Archetypes

Tales of the Common Folk provides me with endless delight as it comes together. Not only is it sliding neatly into a good size as development trims out the worst of the excess, but it hits its target so very solidly.
I got a large part of the idea initially from the gypsy tarot deck–better known as “a deck of cards” in most places. While it has well-documented innocent origins and plenty of use for mere entertainment, there remains a dubious character quality to cards and card players. The four suits relate to four different areas of fortune: Spades or work and labor, Diamonds or finances and glory, Clubs or violence and conflict, and last but not least Hearts or romance and relationships.
Fortune Telling is a common con with many charlatans. I would encourage any believers or readers who are on the fence to check out this book which deconstructs many common con artist tricks with stage magic to show how easily taken-in an uninitiated audience member can be. Like Astrology and the horoscope which runs in the local paper, the interpretations of the numbered suits and face cards are generic and interpreted via cold reading or another method of information gathering. It is an expensive and time consuming way of flipping a coin, really, to seek advice from a deck of cards as to what to do next in life.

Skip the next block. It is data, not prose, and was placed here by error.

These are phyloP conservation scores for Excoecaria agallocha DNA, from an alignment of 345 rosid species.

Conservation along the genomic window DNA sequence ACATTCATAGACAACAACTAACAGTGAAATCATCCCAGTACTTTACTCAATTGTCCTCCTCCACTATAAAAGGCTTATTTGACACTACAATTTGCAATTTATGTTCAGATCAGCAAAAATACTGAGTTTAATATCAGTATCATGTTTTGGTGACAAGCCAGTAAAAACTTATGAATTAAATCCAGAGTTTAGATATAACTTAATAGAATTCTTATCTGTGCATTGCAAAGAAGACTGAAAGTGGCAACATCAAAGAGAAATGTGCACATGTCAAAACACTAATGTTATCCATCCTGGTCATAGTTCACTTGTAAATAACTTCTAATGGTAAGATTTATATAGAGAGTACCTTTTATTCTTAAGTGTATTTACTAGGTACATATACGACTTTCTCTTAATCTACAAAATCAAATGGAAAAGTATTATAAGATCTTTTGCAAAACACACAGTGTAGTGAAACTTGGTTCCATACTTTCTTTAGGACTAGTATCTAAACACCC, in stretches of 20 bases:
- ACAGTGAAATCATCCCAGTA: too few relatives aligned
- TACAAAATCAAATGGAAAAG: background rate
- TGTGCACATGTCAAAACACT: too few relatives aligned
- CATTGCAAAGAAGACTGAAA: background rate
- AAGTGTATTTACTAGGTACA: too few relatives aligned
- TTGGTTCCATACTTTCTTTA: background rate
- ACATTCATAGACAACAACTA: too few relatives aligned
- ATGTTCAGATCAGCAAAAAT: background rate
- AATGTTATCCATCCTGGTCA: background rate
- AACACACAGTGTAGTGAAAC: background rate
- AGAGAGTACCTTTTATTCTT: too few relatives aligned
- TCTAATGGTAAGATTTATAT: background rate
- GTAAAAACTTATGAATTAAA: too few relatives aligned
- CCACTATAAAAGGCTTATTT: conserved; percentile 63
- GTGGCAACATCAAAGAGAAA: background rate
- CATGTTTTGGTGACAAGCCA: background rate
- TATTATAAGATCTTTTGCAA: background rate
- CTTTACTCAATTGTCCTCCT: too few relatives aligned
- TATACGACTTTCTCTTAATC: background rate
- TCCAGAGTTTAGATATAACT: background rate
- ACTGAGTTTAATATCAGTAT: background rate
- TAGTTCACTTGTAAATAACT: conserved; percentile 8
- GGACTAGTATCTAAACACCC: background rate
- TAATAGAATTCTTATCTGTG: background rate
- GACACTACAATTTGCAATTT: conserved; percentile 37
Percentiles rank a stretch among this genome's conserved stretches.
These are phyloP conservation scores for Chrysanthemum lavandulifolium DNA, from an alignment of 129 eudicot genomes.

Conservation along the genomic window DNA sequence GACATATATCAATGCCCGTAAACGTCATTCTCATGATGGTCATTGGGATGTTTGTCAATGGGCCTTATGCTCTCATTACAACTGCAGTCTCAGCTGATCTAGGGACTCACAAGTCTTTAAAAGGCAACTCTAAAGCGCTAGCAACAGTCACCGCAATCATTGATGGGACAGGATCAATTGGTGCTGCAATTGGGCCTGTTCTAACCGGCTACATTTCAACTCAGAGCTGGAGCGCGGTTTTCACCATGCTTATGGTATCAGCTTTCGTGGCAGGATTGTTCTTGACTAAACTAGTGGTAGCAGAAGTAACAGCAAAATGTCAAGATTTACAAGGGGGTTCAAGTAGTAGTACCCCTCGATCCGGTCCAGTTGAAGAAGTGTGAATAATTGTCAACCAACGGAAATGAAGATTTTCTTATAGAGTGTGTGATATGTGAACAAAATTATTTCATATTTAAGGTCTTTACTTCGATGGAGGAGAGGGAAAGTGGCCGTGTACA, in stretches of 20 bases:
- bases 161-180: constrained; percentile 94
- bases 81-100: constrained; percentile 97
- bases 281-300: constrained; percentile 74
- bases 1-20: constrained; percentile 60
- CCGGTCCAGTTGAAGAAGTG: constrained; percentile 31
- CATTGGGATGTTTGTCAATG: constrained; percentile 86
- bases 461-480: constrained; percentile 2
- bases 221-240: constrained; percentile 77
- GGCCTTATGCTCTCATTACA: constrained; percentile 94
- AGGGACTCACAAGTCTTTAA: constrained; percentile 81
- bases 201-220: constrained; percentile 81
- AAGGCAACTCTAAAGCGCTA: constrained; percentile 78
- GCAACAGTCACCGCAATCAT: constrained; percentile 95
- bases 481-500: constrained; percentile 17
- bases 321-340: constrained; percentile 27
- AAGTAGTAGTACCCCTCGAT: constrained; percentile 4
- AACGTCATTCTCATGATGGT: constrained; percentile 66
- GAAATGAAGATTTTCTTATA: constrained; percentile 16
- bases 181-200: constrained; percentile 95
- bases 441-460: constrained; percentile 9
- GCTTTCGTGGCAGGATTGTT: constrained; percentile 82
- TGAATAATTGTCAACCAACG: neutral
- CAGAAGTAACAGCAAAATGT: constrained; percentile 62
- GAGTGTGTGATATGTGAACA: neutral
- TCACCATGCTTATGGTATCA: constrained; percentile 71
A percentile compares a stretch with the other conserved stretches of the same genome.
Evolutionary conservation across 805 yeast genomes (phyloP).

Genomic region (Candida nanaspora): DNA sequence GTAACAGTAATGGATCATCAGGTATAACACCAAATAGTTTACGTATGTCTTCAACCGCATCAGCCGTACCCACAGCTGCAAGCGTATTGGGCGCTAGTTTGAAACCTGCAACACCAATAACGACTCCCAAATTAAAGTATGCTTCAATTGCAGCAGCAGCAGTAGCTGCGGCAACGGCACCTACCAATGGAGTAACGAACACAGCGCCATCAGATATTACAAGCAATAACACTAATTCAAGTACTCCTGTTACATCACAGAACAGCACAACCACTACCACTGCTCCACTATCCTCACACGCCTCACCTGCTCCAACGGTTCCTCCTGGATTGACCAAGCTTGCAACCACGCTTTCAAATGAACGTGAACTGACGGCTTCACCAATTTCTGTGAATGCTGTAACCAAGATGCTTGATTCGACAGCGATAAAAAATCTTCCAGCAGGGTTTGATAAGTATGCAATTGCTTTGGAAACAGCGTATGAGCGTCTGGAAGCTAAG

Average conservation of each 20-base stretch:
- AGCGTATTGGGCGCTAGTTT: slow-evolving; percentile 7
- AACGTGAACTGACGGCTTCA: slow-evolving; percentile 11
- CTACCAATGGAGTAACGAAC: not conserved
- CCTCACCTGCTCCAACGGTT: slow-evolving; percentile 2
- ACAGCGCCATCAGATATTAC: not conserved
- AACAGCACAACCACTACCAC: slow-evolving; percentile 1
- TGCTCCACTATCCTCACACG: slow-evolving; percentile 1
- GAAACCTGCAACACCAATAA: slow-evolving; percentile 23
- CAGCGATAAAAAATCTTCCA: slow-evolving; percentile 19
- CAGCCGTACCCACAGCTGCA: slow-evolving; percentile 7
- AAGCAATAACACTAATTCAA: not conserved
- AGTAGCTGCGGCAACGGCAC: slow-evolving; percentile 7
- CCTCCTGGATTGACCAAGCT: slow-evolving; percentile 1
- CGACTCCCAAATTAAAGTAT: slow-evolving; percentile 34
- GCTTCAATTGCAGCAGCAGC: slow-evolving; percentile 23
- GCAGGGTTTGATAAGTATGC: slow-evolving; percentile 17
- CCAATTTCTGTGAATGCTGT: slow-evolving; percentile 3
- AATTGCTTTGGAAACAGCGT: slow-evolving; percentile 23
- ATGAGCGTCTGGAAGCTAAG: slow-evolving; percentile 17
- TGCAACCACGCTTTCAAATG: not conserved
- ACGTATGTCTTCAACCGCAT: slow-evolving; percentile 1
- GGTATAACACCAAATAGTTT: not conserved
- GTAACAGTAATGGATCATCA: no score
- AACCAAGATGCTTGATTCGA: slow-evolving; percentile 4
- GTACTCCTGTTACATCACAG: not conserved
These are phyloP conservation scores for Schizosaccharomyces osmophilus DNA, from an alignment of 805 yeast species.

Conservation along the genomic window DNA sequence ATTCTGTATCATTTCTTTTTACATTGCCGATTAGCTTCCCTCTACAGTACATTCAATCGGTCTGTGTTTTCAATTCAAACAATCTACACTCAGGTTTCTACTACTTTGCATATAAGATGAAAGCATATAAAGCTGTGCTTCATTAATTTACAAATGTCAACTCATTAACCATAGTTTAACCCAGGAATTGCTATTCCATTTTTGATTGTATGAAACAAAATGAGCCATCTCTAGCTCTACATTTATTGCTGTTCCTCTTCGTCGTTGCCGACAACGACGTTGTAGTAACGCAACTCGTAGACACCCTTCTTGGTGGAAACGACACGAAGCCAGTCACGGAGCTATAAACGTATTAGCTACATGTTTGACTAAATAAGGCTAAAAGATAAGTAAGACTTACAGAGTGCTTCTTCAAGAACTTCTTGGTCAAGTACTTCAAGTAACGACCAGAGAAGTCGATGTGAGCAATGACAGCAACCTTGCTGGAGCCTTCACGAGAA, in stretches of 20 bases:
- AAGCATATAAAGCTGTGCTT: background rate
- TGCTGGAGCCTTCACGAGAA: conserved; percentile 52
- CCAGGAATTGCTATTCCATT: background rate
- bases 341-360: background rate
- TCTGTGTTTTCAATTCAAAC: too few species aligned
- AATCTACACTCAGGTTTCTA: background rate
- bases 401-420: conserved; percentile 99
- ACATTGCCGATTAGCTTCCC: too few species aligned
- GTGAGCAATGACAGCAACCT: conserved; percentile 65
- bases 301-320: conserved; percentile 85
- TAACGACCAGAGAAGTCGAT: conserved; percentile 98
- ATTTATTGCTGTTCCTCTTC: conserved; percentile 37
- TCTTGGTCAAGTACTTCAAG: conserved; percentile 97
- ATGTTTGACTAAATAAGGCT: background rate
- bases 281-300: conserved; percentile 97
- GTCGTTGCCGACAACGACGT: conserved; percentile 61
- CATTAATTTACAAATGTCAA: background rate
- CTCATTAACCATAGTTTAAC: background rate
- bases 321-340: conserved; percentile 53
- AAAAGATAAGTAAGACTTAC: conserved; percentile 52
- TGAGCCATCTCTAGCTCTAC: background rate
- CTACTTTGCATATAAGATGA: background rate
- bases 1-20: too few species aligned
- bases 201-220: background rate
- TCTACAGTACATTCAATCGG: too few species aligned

Still, it is the reflection of the power of stories and our spirits’ ability to fill in gaps that strikes me more than any thought of anger or disdain for those who are involved with charlatanry. Why not tap into the natural human drives toward symbolic reality, openhandedness, and freedom to teach and guide the young and entertain ourselves?
Just like the tarot decks with their Major Arcana, Tales has a number of interpretable characters in the character deck to be used for inspiration or expiry of things in our chests and close to our hearts, able to unite us and bring us closer together as well as sharpening skills when approached with the same exciting causal stride that has always followed a deck of cards. We’re getting the second wave of art coming in now, piece by piece, and it is looking good. It is unusual to want demure cards, but in this case the engine is designed to get you started and then get out of the way as soon as you’re rolling.
Once we finish with it and find a method of production that suits our needs, I look forward to showing you some of my forays into this method of group storytelling.

Freedom of Visualization

I am nearly done with Scarcity, a game which will be free to download when you sign up for the newsletter. There is plenty to say about it, and I am rather proud of its simplicity and ambiguity of optimization—it is so dynamic, even I cannot figure out the best way to win! Of course, it is not designed to be competitive but rather an experience which can be used to visualize different scenarios.